Holmes County home to prime land for timber industry

Holmes County home to prime land for timber industry

Timber is big business in Holmes County. According to 2012 research from the Ohio State University, logs and roundwood come in as the number-three agricultural product in the county, right after dairy and poultry products. With roughly one-third of land in Holmes County forested, this number comes as no surprise. Timber is one of the things that makes Holmes County a special place.

“You have to understand,” said Dr. Gary Graham, natural resources specialist with the Ohio State University Extension in Millersburg, “Holmes County is unique with small farms. You have all of these little patchwork plots of forest, grain, pasture, tilled fields and homes.”

Elsewhere in the United States, particularly in western states, that is not the case. Forested areas are often left to the trees because they are unsuitable for agriculture in general. But here there is still a lot of prime land that is used for timber, and that is one reason why wood products are such a major part of the local economy.

To give an indication of just how large this industry is, OSU’s 2012 research showed that businesses related to the local timber economy generated $421 million in industrial output yearly, generating about $24.7 million in taxes.

So what is all of this lumber used for? A portion of the county’s timber output goes into the Amish manufacturing community in Holmes and surrounding counties. In 2012 a survey conducted jointly by OSU, OARDC and the U.S. Forest Service showed that household furniture made up 80.6 percent of the wood products produced in the region, followed by office furniture, cabinets, dimensional lumber and mill work in that order.

Furniture production is what puts Holmes County in the international spotlight. Elsewhere in the United States the furniture industry is on a decline because of competition from overseas manufacturers who can create mass-produced furnishings at a lower cost.

In Holmes County, however, the story is a little different. People from all over the United States look to the Amish furniture industry as a source of unique, high-quality pieces that come with a level of customization unlike anything that can be purchased anywhere else.

“You have somebody that buys furniture,” Graham said. “Let’s say they start out with the bed. Maybe two or three years later they want to get dressers or an armoire, something else to go with the bed. They don’t even have to go back to the same manufacturer, but they can get the same style, the same species and even the exact same color because our local furniture group has a set standard of stains.

The timber industry has done a very good job at paying attention to grading. In other words they’re making sure the wood is appropriate for the manufacturers. So everyone works hand in hand getting the logs. They mill it to make sure it is the right kind of wood, the right grain. Everything from the sawmill is top notch.”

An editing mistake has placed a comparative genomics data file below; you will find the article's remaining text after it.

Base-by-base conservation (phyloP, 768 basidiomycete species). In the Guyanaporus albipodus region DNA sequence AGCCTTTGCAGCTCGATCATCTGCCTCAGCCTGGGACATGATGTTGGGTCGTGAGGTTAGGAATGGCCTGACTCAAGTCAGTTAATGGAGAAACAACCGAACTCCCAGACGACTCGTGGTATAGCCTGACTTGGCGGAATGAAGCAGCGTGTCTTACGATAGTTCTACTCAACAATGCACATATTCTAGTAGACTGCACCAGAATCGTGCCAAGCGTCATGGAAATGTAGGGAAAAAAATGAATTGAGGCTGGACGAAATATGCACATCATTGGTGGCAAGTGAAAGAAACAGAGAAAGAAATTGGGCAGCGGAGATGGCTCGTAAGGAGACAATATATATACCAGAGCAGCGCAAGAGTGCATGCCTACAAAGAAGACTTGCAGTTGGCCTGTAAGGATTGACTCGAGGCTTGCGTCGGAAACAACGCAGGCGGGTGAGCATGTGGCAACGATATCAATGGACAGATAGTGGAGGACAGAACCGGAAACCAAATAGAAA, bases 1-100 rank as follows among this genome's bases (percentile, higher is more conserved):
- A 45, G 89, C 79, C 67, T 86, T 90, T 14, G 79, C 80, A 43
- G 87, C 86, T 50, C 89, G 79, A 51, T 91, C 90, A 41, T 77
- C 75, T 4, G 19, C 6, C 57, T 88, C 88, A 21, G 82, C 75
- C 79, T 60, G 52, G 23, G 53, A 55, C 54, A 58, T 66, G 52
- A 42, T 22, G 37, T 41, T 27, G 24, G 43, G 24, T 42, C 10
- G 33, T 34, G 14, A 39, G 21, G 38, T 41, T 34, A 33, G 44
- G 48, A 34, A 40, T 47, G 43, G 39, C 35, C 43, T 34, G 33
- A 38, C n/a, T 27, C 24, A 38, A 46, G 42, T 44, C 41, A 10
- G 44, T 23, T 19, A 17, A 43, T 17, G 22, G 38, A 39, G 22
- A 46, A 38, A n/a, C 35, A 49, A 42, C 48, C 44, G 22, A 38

It is this community of businesses all working together on a common set of goals that keeps customers coming back for more.

Codi Mast, marketing director at Homestead Furniture in Mt. Hope, agrees with these sentiments. “It’s kind of like a cluster industry,” she said. “We try to boost the local economy and get as much done as effectively as we can. For example, our drawer boxes, we don’t make those because we can’t do it as cost effectively or as efficiently as another manufacturer in this area, so we have a guy that makes only drawer boxes, and he makes them efficiently to our standards, a high-quality product.”

With the local furniture industry booming, there is plenty of opportunity to put the forested acres of Holmes County to work. Many landowners already timber their forested lands, either through clear cutting or selective timbering, but to maximize on profits and keep the forest healthy, Graham said the best bet is to manage forests with the help of a forester consultant.

“They’ll help you by looking at your woods,” he said. “They’ll be able to tell you what is valuable. They know what the market is and what’s hot. Cherry might be valuable one spring, but come fall, it’s not.”

It’s a lot like playing the stock market, and just like the stock market, it helps to have an expert advising you on which trees to sell and which to hold.

On the surface timber management sounds like an easy way to make money, but there are many challenges and concerns that would-be forest managers should consider. For instance it is unwise to rely on one species as a source of income. With the way prices rise and fall, trees of a certain species can go from boom to bust as the seasons turn.

Additionally single-species forests can suffer devastating losses to disease or invasive species. Chestnut trees, for example, were once a dominant species throughout Ohio, but a blight nearly wiped them out, allowing other types of trees to take over. This is another good reason why a forester consultant can be helpful: to help woodlot owners pick and choose the types of trees to keep in their own slice of forest.

Speaking of invasive species, this is a problem everyone involved in the timber industry should be watching. “Ash is being wiped out by the emerald ash borer,” Graham said. “We have hemlock woolly adelgid, which attacks hemlock trees. We have Asian longhorn beetle, which we’re trying to contain.”

There are a variety of invasives in Ohio currently that have the potential to seriously damage forests or that have already caused serious damage. To learn more about invasive species or to report a sighting, it is recommended one contact the Extension office. One also can contact the Extension office for more information about timber management and the local timber economy as a whole.

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